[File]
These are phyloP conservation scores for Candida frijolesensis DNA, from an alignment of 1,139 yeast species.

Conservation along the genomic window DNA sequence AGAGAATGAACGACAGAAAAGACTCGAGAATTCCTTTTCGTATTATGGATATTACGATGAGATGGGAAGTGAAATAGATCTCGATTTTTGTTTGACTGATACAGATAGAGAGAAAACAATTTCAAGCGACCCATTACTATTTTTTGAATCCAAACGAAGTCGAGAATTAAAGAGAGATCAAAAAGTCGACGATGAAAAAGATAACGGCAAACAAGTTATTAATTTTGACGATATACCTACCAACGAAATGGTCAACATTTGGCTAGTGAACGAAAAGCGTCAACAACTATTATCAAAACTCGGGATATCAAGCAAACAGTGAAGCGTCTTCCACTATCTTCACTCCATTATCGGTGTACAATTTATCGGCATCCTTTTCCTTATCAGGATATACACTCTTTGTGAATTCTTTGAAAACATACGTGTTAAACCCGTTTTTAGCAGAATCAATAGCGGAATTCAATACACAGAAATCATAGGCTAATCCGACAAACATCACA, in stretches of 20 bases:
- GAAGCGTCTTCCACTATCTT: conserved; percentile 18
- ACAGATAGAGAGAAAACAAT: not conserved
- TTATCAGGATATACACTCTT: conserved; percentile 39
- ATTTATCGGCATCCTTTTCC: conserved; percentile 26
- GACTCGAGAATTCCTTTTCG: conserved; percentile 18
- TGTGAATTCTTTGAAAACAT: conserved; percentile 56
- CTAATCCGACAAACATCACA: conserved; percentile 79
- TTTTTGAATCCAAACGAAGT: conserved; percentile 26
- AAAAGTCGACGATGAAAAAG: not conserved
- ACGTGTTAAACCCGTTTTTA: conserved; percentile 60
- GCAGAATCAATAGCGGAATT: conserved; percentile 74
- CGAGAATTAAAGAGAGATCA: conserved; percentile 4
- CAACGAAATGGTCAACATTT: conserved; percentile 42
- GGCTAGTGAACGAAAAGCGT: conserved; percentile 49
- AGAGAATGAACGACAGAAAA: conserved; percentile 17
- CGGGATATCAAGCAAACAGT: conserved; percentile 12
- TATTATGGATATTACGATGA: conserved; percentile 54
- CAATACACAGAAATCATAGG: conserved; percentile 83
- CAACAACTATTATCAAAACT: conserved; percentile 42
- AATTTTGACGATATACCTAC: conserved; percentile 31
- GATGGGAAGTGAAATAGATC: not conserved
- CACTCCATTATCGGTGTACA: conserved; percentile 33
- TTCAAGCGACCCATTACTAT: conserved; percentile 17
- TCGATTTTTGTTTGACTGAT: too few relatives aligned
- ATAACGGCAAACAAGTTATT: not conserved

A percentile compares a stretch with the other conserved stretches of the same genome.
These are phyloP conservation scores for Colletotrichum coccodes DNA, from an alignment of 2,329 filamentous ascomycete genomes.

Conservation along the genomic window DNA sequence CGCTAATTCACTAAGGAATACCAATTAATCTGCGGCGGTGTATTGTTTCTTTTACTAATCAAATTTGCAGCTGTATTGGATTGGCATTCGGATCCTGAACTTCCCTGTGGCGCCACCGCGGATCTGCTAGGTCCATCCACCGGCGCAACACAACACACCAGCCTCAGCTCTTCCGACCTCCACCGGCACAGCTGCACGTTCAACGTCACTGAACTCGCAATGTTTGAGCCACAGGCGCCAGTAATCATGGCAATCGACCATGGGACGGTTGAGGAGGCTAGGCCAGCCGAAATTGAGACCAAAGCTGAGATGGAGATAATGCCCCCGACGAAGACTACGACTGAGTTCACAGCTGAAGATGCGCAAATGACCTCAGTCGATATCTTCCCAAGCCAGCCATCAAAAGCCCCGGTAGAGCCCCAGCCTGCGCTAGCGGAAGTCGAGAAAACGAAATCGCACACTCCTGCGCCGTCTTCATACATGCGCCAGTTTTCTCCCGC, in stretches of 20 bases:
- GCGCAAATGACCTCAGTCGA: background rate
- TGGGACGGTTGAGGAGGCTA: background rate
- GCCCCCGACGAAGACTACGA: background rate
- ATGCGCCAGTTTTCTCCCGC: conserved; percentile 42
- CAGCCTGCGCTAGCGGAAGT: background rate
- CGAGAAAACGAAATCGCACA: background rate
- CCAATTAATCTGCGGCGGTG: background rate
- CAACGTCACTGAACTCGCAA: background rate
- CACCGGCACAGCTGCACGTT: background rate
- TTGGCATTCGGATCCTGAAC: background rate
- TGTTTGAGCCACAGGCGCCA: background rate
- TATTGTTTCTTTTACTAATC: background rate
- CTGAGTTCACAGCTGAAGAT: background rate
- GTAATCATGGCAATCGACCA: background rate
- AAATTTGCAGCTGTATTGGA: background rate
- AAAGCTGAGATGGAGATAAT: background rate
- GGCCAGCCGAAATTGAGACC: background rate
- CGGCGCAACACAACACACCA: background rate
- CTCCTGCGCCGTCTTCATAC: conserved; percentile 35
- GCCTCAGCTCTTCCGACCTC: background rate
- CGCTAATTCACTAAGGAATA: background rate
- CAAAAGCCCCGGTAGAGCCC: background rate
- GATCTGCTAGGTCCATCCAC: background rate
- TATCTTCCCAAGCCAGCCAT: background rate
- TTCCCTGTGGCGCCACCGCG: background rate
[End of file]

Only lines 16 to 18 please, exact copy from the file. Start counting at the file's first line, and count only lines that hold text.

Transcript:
- GGCTAGTGAACGAAAAGCGT: conserved; percentile 49
- AGAGAATGAACGACAGAAAA: conserved; percentile 17
- CGGGATATCAAGCAAACAGT: conserved; percentile 12